Learning to pick one's battles is one of life's great lessons. Unfortunately few learn it, especially these days when nearly every human incident is freighted with potentially sweeping applications.
In the era of identity politics and groupthink, no deed goes unspun. Even the accused sniper now has a rallying section. From disenfranchised blacks who feel his pain? No. From radical Muslims sympathetic to anti-American terrorist acts? No.
Even though it probably will be a year or more before John Allen Muhammad's guilt or innocence will be determined in court, he has attracted unlikely sympathizers from the ranks of some divorced dads. In a marvel of dot-connecting, some men's activists are interpreting his unraveling as the nearly inevitable result of the tortures he endured on the rack of America's family court system.
Internet threads to that effect have begun circulating. Television "spundits" have courted experts to lend credibility to the aphorism: "It's the family, stupid."
Muhammad's sisters have confirmed his lousy life, and former in-laws and ex-wives have noted his frustration over divorces and lost custody battles.
One of the stranger theories is that Muhammad killed or wounded more than a dozen innocent civilians so that when he eventually got around to killing an ex-wife who lives in Maryland, her death would seem random. Wouldn't two or three victims have served such purpose?
A men's discussion thread that made it to my e-mail box includes the suggestion that Muhammad deserves the defense of fellow spurned fathers. Feminists rallied for Andrea Yates, who drowned her four small children, they said; now is the time for activist men to rally around Muhammad.
Four words fellows: That dog don't hunt.
If ever there were a time to step out of the frame, this is it. Let me explain. In the world of public relations, one of the first lessons people in the public eye, especially politicians, learn is to avoid getting photographed with the wrong people. When the cameras are trained on a serial killer, in other words, step as far away as possible.
Once the photo is taken, no one will care or remember that you were just a bystander to the moment. You're in it; guilty by association. Or, as in this case, you diminish your credibility by demanding sympathy where none is deserved or likely forthcoming.
Attaching one's cause to such vile acts is a classic lesson in self-defeat. Muhammad may have cracked, as some have surmised, owing to a variety of circumstances that may include his family problems. He also had a failed business. He also was homeless. He also was a former military man who was discharged from service without honor.
The man had lots of problems, as do lots of people who nevertheless do not start shooting people. Reasons do not constitute excuses. As a memorable "Saturday Night Live" skit once darkly revealed, Hitler had "reasons."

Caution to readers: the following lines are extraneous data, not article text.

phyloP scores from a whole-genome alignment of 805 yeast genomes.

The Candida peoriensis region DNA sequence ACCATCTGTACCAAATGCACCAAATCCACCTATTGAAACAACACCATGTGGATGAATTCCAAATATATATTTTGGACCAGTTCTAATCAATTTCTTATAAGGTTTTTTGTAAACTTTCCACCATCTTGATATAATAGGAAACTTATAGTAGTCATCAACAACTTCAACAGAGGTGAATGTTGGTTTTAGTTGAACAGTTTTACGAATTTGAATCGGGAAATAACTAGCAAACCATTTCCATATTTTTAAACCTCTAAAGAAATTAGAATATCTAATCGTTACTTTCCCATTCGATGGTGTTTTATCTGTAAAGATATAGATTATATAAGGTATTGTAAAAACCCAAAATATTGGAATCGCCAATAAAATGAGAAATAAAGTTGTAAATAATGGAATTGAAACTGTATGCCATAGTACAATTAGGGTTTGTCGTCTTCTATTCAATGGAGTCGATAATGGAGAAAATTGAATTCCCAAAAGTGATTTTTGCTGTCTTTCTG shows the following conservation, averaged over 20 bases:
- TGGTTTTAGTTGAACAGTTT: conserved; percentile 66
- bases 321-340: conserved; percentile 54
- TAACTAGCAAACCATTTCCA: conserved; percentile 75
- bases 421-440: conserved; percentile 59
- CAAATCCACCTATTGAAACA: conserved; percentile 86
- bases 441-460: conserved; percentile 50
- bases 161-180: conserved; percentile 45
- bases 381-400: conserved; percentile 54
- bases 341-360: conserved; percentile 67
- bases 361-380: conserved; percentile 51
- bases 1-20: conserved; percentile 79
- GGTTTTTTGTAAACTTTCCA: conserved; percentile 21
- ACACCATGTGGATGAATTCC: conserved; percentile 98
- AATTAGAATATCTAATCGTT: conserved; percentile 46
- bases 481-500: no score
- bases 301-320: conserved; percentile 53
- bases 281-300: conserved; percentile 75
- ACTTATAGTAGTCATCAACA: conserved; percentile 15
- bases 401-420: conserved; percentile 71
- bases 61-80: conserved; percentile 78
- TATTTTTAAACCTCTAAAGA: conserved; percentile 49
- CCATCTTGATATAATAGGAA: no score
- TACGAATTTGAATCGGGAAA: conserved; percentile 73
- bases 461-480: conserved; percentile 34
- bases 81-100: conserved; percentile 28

As for Andrea Yates, the only similarity is that both Yates and the sniper killed innocents. But Yates killed her own children, not random strangers, and she was a diagnosed psychotic suffering a condition specific to women.
Some might argue that Muhammad suffered a condition specific to men -he lost his children in custody disputes. While it is true that fathers often lose their children to divorce -sometimes to selfish, vengeful ex-wives -it isn't necessarily so that Muhammad was treated unjustly. Until we know more, we might consider the possibility that Muhammad lost his children because he was the sort of narcissistic, violence-prone man who was capable of wholesale murder and terror.
Few would have defended Andrea Yates' right to care for her children when she clearly was dangerous to everyone, including herself. Would that her husband had removed his children from their insane mother instead of continuing to impregnate her against doctors' warnings.
Why did the sniper snap? No less plausible is another theory in circulation that the sniper was demonstrating for "his people," fellow radical Muslims, a model for urban terror. See what one man with a weapon can do?
What is true and deserving of continued discussion and urgent remedy is that too many children are growing up without their fathers. Although some judges and family courts are getting better at balancing children's needs against grown-up wants, we are far from the necessary goal of ensuring all children access to both parents.
Men's organizations that promote fatherhood and shared parenting are doing important, commendable work as long as their focus is on what best serves children. John Allen Muhammad has served no one's interests but his own. In this picture, he deserves to stand alone.